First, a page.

I am very grateful to have received such a nice testimonial from Naoko Nakagawa, an extremely talented New York-based operatic soprano. I worked with Naoko while she was preparing for the American Premiere of Cui's "Feast in the Time of Plague" at the Little Opera Theatre of New York. She strengthened her acting skills to integrate them into her singing technique, which brought her character all the more alive! Naoko has such a beautiful voice and commanding stage presence; check out one of her performances if you can! See samples of her work here. Thanks, Naoko!
Years ago, George DiCenzo, my acting teacher, was helping me prepare for an audition for a nationally-known Shakespeare festival. I was being read for Clarence in Richard III, and I had run into a creative wall. He helped me realize that I needed to put myself into Clarence's nightmare; not just see and recount it, but be in it. Experience it. One thing I'll never forget - one thing that helped free me to do a successful audition was his telling me that
"...Shakespeare didn't write characters; he wrote moments in life and gave them names."
I remember his words verbatim. (I didn't get the part, but I walked out of the audition feeling great about my preparation and honest work.)
Some people argue that Shakespeare is irrelevant because of the Elizabethan language. This argument is older than dirt, and of course I disagree with it.
I have to thank Sameerah Luqmann-Harris for posting a Washington Post article which proves this point:
Shakespeare wrote numerous plays dealing with war. "Feast of Crispian" a Milwaukee-based program named after Henry V, is a program that exists for veterans re-enact "conflict-heavy scenes" from Shakespeare's plays. The goal is to help them confront PTSD, drug and alcohol addiction, reintegration into society, and mental health problems.
Shakespeare's words go unchanged. Yet here are people who have been to some of the darkest places in life. The power of Shakespeare's text "elicits and holds emotion", according to Feast of Crispian's Project Director.
The article quotes veterans relating their experiences in having been opened up by being given Shakespeare's conflict scenes. The veterans are able to go to them. They are able to put themselves in the middle of what is happening in that scene, not just relate it and identify with words. This in turn, has given them the wherewithal to confront their demons head on.
These veterans in Milwaukee experienced such moments in life, and they have names. Shakespeare wrote such moments. Shakespeare is helping to heal veterans. They didn't worry about the words - they trusted what they knew was happening in the scene, and their experiences drove their command of it.
This Washington Post article is powerful. Please give it a read.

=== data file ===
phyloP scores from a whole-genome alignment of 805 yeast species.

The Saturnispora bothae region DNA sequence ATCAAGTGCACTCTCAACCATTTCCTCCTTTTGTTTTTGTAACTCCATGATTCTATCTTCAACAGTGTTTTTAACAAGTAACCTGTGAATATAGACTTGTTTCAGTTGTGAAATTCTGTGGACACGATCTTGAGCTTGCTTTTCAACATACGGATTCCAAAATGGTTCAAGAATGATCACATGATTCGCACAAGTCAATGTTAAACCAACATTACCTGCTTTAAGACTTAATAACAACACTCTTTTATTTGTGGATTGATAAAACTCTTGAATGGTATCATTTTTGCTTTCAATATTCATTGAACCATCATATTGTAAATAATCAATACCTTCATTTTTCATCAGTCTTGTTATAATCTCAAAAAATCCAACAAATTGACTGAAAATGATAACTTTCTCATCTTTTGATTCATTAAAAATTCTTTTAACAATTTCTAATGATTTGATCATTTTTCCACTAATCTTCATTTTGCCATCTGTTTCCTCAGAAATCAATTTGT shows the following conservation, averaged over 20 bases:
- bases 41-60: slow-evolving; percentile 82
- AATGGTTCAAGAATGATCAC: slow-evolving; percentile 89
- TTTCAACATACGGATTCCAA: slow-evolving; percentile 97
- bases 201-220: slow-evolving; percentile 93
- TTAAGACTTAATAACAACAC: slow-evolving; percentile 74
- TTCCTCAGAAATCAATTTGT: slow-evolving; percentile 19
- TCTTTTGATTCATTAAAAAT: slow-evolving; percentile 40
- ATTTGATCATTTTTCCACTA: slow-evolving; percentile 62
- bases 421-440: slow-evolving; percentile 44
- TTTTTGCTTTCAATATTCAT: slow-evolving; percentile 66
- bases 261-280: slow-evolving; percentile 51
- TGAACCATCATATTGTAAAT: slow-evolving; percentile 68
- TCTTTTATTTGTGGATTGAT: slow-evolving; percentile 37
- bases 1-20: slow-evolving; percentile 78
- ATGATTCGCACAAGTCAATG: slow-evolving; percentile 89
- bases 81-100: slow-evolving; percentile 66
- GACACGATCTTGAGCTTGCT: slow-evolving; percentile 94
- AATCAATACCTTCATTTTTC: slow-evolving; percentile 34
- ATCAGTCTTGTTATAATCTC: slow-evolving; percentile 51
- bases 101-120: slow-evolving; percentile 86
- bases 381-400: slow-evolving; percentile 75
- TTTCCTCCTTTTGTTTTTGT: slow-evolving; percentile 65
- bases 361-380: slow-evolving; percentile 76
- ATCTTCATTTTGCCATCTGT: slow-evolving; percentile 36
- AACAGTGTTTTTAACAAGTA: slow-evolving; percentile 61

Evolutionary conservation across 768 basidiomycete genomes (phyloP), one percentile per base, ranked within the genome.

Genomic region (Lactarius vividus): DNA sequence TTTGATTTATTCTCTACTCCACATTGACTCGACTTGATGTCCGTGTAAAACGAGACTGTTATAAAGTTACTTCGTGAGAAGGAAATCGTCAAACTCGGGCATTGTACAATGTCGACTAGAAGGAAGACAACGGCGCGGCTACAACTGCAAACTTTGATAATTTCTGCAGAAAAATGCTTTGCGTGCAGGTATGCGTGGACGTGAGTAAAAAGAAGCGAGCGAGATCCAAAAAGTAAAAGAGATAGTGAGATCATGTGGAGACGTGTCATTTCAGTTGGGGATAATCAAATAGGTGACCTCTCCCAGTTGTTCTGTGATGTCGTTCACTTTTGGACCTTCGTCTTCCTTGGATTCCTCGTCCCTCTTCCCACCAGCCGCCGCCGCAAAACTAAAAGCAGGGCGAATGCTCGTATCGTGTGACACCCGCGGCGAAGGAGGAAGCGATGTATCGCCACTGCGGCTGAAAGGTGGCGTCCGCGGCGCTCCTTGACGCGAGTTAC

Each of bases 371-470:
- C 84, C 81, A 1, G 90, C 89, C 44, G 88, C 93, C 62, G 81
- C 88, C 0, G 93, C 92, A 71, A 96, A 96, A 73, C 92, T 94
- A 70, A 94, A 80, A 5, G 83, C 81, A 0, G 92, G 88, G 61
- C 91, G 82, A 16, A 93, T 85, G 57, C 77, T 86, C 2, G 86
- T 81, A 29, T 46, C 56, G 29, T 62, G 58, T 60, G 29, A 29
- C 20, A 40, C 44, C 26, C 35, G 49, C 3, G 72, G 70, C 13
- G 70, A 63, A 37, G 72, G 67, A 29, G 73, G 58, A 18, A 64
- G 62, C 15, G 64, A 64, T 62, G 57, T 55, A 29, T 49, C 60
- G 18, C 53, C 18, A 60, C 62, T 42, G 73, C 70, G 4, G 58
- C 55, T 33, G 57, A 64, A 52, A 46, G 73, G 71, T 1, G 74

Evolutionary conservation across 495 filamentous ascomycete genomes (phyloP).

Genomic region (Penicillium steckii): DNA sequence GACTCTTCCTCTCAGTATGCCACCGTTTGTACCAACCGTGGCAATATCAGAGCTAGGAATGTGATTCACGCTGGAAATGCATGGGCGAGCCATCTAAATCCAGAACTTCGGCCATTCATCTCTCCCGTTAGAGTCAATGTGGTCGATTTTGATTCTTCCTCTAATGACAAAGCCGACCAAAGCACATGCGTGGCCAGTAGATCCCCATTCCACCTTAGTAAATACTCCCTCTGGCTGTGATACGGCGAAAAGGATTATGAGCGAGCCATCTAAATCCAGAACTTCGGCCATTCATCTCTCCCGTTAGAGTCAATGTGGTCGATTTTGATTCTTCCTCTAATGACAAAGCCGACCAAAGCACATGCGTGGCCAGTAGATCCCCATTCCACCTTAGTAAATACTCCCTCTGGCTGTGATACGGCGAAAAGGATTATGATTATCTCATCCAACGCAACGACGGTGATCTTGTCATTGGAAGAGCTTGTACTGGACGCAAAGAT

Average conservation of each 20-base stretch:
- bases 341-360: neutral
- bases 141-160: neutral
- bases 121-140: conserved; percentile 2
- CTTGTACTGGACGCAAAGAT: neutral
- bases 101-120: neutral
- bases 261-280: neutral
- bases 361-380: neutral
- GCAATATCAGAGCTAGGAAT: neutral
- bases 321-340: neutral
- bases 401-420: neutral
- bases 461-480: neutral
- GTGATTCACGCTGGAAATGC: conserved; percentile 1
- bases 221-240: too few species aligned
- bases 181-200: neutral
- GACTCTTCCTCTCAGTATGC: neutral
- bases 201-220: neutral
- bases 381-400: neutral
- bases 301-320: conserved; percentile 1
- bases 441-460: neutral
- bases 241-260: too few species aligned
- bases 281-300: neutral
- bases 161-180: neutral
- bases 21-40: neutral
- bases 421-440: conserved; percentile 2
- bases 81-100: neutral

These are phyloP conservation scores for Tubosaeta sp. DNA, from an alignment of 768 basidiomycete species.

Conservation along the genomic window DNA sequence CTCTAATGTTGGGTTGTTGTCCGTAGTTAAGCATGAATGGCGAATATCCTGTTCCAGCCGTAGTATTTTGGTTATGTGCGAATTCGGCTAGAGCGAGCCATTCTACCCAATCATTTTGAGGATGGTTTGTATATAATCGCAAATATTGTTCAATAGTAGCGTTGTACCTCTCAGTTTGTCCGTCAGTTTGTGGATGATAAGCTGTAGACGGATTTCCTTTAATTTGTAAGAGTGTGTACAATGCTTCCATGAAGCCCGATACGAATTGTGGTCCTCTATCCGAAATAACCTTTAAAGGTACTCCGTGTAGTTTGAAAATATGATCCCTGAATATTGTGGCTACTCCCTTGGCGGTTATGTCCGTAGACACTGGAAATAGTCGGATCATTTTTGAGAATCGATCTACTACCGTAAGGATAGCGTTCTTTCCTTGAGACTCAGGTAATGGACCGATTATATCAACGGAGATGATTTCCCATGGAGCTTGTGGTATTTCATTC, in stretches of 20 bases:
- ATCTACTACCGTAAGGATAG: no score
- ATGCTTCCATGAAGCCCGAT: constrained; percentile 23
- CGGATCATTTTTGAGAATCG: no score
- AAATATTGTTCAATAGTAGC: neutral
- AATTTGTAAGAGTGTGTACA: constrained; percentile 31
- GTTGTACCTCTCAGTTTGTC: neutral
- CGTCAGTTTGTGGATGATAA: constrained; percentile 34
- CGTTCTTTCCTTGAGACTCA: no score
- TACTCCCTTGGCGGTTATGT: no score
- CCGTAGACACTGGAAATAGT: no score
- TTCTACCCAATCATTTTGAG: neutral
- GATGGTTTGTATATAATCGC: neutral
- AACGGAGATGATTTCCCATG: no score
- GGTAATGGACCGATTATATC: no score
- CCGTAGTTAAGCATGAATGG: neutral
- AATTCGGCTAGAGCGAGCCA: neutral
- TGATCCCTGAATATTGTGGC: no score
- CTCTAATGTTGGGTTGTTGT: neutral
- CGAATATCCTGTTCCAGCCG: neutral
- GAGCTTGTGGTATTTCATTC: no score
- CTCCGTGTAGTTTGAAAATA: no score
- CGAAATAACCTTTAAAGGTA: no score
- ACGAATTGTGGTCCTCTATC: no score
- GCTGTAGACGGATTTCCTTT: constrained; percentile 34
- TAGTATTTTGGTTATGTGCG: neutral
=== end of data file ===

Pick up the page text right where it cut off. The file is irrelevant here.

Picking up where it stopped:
Asian-American Film Lab TV has begun pre-production on a narrative film, "The Opposite of a Fairy Tale". Written by Jennifer Betit-Yen, this screenplay looks at her late grandmother's victimization from elder abuse. The first read-through (by a Who's-Who cast from Broadway, Film, and Television) was very immediate and hard-hitting, and the film promises to be even more so. Following the read, the Q&A elicited so many stories from cast and audience. So much so, that we couldn't have anticipated the power that the audience felt.
New York City Performing Arts High School auditions are coming up in a few months! Contact me for coaching for your student who will be auditioning for the Drama Studios! http://bit.ly/1TW2v4W
I have been cast in readings for two screenplays (shorts) in development with the Asian-American Film Lab "The Opposite of a Fairy Tale" by Jennifer Betit-Yen, and "The Plains" by Alice Cox. I'm honored to be cast in these readings, and to be doing so with some major names in Broadway and both screens! The readings will be moderated by Erin Quill (Avenue Q (Broadway); numerous TV and film credits, Director and Producer).
Congratulations to my friend Theresa Navarro, Associate Producer, and the team at America ReFramed with host Natasha Del Toro, for their Emmy Nomination for "Fate of a Salesman", in the Outstanding Business and Economic Reporting - Long Form category! America ReFramed is multicast on WorldChannel.org.
Every so often... a small-scale, thoughtful movie like “Advantageous” comes along and summons up a speculative new world with brains, some frugal sleight of hand and cool confidence...
Limited Run at the Cinema Village, June 26 - July 2! Click here for showtimes and tix! See the trailer and sample the brilliant soundtrack by award-winning composer Timo Chen!
Written by Jennifer Phang and Jacqueline Kim
Directed by Jennifer Phang
Advantageous dissects the Mother/Daughter bond and how a dystopian society can take its toll on it, parallels issues that women face today. It isn't just about how this film was done; it's about why it was done. What sacrifices are we willing to make for our loved ones? How can such a dystopian society painted in Advantageous condone and even succumb to such sacrifices having to be made by women? What are the different faces of love? All against the backdrop of stunning visual and aural effects.
However, Advantageous will not answer them for you. Part of its brilliance is that it stays with you after you exit the theatre or finishes streaming (through Netflix and iTunes).
Advantageous keeps you so enthralled that you will pick up from where it leaves off to contemplate the characters' journeys, conjecture them, and the film's timely themes of Sacrifice, Fairness, Self-Worth, and Love.
Please rate and review after see it, and spread the word!!
Thanks, love, and gratitude from all of us at Advantageous!
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